Seed Biotechnology Center
Seed Biotechnology Center
Seed Biotechnology Center
University of California
Seed Biotechnology Center

Seed physiology and technology

Seed respiratory patterns during germination

Seeds3-cropped
As soon as they take up water, seeds begin to respire in order to generate the energy required to power germination. The Bradford lab has been testing the capabilities of an instrument, the Astec Q2, that can measure the respiratory patterns of individual seeds during germination. Pedro Bello has developed new ways to analyze this data that make the results more readily understandable and amenable to mathematical modeling analyses that are commonly applied to seed germination data. This would enable Q2 data to substitute for labor-intensive determinations of germination time courses to assay for seed vigor, aging and other applications. This research is supported by a consortium of seed and seed technology companies (Bejo Zaden, Callas International, Germain’s Technology Group, Hoopman Equipment, INCOTEC, Monsanto, Rhino Research, Rijk Zwaan, and SESvanderHave).


Metabolomics of seed germination

With support from the American Seed Research Foundation, the Bradford lab is working with Oliver Fiehn of the West Coast Metabolomics Center at UC Davis to analyze changes in the small metabolites that accompany germination. PhD student Dominique Ardura has sampled lettuce seeds at various times after imbibition and quantified several hundred metabolites. In addition, seeds were selected based on their respiratory patterns as revealed by the Q2 instrument (see above). This will enable direct comparisons between the respiration (oxygen consumption) rates of seeds and the respiratory pathways that are utilized in the early stages of seed activation following imbibition.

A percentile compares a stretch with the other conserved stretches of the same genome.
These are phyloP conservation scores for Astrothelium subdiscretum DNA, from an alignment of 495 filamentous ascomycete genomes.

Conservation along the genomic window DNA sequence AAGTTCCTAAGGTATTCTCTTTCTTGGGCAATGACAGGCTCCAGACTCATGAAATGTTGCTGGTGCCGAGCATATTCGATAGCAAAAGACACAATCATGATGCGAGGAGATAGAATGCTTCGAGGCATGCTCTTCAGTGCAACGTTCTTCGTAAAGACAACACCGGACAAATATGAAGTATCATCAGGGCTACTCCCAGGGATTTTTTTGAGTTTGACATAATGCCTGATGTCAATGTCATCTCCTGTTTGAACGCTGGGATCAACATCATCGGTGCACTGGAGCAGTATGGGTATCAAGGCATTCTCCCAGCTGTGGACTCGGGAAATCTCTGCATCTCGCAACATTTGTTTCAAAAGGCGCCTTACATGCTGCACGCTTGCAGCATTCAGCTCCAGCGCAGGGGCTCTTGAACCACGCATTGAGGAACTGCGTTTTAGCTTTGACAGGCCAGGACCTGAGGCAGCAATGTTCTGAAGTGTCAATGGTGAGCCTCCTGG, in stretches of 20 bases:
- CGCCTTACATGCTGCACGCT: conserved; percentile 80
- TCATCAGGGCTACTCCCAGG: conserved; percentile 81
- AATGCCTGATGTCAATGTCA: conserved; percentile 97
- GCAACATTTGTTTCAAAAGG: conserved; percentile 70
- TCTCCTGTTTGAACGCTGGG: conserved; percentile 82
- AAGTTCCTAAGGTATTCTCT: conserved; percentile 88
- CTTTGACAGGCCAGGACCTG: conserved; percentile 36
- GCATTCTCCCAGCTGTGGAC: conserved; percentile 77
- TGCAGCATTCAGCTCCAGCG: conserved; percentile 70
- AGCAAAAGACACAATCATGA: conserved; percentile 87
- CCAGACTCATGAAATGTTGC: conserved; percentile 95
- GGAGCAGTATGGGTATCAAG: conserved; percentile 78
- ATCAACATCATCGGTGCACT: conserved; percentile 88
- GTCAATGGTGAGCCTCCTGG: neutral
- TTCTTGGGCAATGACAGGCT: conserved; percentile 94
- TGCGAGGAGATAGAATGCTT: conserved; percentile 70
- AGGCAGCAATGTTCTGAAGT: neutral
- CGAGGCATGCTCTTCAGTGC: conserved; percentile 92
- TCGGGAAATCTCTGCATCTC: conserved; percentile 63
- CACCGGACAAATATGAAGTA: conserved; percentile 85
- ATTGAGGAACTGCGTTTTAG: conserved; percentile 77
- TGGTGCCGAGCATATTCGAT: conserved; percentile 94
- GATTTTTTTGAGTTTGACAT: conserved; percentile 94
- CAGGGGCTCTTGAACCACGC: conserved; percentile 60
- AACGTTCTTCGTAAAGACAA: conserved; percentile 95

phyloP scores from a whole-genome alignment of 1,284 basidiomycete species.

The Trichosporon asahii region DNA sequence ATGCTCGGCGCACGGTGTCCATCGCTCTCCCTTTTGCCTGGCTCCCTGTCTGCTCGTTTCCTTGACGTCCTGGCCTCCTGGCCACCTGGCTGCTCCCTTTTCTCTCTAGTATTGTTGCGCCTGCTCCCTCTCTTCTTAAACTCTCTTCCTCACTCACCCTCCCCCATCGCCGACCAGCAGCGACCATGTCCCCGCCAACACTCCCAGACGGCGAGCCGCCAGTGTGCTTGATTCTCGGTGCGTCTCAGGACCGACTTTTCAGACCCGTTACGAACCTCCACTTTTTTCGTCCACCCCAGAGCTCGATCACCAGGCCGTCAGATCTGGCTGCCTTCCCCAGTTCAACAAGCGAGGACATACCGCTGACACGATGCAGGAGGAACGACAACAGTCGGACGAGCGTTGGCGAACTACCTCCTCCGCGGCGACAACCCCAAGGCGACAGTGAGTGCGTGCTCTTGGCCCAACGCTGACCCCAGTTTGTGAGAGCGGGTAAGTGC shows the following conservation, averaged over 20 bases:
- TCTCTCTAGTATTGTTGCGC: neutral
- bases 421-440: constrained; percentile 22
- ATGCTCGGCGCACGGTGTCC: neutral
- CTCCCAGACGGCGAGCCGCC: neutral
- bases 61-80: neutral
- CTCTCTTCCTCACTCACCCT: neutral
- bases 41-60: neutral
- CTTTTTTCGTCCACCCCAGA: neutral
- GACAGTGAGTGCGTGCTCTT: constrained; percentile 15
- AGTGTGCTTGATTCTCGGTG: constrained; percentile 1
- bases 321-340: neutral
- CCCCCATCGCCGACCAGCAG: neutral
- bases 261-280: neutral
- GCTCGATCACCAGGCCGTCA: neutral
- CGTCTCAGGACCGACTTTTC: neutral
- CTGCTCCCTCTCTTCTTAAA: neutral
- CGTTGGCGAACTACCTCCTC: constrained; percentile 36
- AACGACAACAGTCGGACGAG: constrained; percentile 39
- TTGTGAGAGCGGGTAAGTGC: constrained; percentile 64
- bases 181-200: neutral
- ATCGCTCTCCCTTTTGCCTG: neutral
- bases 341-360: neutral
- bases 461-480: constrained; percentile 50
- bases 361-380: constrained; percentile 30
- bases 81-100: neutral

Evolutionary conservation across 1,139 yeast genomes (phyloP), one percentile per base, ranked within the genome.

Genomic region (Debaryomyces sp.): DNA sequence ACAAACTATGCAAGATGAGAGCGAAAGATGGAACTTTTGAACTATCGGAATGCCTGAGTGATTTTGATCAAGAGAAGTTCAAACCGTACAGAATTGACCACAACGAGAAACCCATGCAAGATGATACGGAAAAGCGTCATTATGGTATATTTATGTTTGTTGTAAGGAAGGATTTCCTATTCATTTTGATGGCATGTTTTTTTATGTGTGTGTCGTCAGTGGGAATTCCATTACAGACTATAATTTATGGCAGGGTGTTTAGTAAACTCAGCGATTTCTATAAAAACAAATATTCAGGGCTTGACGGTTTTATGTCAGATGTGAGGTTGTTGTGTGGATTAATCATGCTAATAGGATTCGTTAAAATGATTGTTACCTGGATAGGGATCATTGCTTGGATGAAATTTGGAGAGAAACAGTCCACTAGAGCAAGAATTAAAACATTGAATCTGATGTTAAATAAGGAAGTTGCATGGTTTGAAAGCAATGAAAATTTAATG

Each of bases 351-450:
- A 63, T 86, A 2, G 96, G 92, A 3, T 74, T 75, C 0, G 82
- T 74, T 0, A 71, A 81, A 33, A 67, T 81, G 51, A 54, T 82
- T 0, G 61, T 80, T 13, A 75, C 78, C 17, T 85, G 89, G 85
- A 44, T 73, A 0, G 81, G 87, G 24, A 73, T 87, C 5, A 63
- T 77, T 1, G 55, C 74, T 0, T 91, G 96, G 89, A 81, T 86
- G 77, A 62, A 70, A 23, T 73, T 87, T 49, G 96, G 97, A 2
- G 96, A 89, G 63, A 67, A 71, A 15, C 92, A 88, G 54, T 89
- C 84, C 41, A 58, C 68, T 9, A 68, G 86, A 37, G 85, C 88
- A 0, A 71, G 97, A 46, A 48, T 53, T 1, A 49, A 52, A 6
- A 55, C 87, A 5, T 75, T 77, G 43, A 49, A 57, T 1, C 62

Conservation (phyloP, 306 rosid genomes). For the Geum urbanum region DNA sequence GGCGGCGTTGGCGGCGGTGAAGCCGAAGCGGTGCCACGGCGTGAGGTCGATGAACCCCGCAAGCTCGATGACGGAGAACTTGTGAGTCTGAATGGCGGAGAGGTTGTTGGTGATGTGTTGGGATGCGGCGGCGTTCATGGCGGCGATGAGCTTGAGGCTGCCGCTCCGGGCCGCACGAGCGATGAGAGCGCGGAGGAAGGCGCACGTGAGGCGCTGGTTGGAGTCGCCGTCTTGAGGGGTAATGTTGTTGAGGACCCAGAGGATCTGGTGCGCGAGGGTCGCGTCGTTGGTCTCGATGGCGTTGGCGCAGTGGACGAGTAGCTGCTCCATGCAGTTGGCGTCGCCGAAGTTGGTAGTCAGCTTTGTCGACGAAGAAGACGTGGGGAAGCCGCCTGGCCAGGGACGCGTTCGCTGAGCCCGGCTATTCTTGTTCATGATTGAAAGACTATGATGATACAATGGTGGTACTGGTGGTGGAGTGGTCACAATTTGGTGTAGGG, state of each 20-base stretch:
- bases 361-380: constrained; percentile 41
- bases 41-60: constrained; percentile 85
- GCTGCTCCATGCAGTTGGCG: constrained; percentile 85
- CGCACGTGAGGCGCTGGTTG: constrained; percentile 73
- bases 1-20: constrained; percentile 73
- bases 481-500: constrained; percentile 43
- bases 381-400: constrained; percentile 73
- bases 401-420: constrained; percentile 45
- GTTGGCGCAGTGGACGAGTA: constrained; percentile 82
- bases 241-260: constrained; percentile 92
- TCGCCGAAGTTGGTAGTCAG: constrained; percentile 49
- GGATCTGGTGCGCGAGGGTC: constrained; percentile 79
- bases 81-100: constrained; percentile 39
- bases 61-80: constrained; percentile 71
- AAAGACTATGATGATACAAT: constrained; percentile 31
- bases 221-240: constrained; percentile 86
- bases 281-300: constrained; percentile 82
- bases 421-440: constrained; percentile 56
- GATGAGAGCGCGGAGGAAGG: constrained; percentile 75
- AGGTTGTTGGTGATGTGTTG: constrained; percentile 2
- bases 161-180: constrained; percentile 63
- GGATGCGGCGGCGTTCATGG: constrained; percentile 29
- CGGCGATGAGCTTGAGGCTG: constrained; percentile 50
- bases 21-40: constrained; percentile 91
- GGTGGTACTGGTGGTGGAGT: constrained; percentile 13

Stratification requirement for seed dormancy alleviation of a wetland weed

rice
Many weed seeds require a period of moist chilling in order to alleviate dormancy. Among these is Echinochloa orizicola, a common weed in rice fields in California. Kent Bradford worked with PhD student Louis Boddy and Plant Science Department colleague Albert Fischer to analyze the responses of seeds of E. orizicola to chilling. The hydrothermal time model was applied to quantify changes in germination rates and dormancy in response to chilling treatments. The results indicated that manipulation of field conditions to promote dormancy alleviation of E. oryzicola seeds might contribute to seed bank depletion by promoting germination and enabling post-emergence seedling weed control.


Seed Systems project develops novel seed drying and storage strategies for humid regions

Kent Bradford and collaborators in Thailand, Bangladesh, Nepal, India and Kenya are conducting a 3-year project to improve and disseminate a novel method for seed drying using desiccant “drying beads.” The project, supported by $1 million from the US Agency for International Development (USAID) and the Horticulture Innovation Laboratory based at UC Davis, is demonstrating how the drying beads can be used to dry seeds to safe storage moisture contents even in rainy and high humidity climates. Drying and storage in hermetic containers also protect the seeds from damage due to molds, insects and rodents. The drying bead technology is scalable from individual farmers and local seed cooperatives to large industrial seed drying and storage facilities. The project has also developed simple methods for determining seed moisture contents and is promoting a “dry chain” concept for drying, packaging, transport and storage of seeds and dried commodities. For more information, see www.dryingbeads.org

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